Past Event

Hungry Tides: Conquering Time, Water and the Weather on the Indian Subcontinent

April 8, 2016
3:00 PM - 5:30 PM
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Knox Hall (Room 208), Columbia University, 606 West 122nd Street, New York
Illustration of a worker in the fields

This seminar in the history of science in South Asia features two leading speakers in the field who will discuss their new research relating to debates around the recasting of scientific disciplines, continental landscapes, and measures of time and the weather in colonial India:

The Science of Water and Weather in Late Colonial India
Sunil Amrith, Mehra Family Professor of South Asian Studies, Professor of History, Harvard University

The Making of Gondwana: Geology and the Colonial Conquest of Time in India?
Pratik Chakrabarti, Professor and Chair of History of Science and Medicine, Centre for the History of Science, Technology and Medicine, University of Manchester

Both lectures will explore several tropes and narratives of sciences and the deep past, such as the ancient supercontinent Gondwanaland, colonial efforts to appropriate India’s antiquity and to shape and reconfigure time in the present; and the making of scientific authority around the monsoons and the weather of the subcontinent.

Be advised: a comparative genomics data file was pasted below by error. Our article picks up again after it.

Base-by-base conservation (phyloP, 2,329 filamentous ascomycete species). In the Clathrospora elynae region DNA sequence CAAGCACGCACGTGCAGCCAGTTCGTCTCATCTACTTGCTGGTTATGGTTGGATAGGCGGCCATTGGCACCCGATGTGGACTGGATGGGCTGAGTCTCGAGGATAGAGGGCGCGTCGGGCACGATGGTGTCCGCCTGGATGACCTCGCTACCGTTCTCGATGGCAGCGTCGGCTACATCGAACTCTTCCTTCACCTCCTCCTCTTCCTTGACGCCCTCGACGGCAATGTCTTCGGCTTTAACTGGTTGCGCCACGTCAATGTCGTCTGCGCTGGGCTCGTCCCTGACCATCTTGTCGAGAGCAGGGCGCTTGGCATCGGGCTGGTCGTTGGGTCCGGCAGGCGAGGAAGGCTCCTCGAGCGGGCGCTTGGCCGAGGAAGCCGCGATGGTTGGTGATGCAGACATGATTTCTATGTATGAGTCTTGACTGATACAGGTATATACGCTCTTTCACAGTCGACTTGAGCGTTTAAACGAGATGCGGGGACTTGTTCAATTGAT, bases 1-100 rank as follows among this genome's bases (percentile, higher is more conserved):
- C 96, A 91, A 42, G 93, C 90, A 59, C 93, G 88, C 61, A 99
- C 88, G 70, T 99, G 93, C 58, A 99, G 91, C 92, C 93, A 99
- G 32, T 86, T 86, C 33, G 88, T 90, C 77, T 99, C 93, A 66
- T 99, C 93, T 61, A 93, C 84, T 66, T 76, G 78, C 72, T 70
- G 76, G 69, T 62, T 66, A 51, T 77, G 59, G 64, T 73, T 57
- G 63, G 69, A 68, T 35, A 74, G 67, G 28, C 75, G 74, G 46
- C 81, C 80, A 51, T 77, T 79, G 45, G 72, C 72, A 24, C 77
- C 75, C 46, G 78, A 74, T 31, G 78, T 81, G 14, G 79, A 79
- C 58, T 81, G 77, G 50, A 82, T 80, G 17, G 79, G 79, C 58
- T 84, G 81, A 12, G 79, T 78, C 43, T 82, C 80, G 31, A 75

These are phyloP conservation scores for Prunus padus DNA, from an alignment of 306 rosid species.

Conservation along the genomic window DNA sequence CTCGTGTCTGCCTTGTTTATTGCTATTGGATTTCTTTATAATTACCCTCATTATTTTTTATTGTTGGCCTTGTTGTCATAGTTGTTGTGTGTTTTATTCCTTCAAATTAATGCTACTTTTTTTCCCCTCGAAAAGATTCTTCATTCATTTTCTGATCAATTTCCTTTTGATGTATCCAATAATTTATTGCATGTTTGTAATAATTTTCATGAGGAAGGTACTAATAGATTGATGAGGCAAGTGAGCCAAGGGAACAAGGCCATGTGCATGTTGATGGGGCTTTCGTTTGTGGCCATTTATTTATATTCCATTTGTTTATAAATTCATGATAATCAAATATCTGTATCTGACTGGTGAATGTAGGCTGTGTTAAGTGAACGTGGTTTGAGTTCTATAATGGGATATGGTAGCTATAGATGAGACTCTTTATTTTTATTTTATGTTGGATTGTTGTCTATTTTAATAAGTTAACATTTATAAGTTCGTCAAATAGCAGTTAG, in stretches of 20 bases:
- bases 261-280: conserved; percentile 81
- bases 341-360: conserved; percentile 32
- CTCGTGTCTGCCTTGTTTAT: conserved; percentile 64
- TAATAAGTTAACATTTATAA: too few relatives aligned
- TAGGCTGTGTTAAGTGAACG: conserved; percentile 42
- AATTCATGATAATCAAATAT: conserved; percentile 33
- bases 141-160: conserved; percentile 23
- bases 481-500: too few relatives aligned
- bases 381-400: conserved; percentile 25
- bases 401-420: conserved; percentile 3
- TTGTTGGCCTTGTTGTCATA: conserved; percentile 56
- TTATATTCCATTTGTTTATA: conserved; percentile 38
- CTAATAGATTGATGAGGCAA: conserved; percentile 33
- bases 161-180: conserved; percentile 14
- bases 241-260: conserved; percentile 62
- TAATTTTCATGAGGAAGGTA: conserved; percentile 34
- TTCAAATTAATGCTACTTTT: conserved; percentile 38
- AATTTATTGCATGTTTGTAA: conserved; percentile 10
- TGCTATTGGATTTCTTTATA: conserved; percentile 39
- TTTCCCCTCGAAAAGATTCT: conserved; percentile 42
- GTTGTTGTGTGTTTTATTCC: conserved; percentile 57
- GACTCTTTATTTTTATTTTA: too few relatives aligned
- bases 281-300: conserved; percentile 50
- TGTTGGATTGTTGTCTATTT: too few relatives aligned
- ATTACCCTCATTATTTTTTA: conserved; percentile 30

Chairs and Organizers of the Seminar:

  • Kavita Sivaramakrishnan, Assistant Professor of Sociomedical Sciences, Columbia University Mailman School of Public Health
  • Eugenia Lean, Associate Professor of East Asian Languages and Culture, Director of Weatherhead East Asian Institute, Columbia University
  • Marwa Elshakry, Associate Professor of History, Columbia University

Free and open to the public.

This seminar is co-sponsored by The Center for Science and Society and the South Asia Institute.

Image Credit: Ball, V. Jungle Life in India: Or, The Journeys and Journals of an Indian Geologist. London: T. De La Rue, 1880.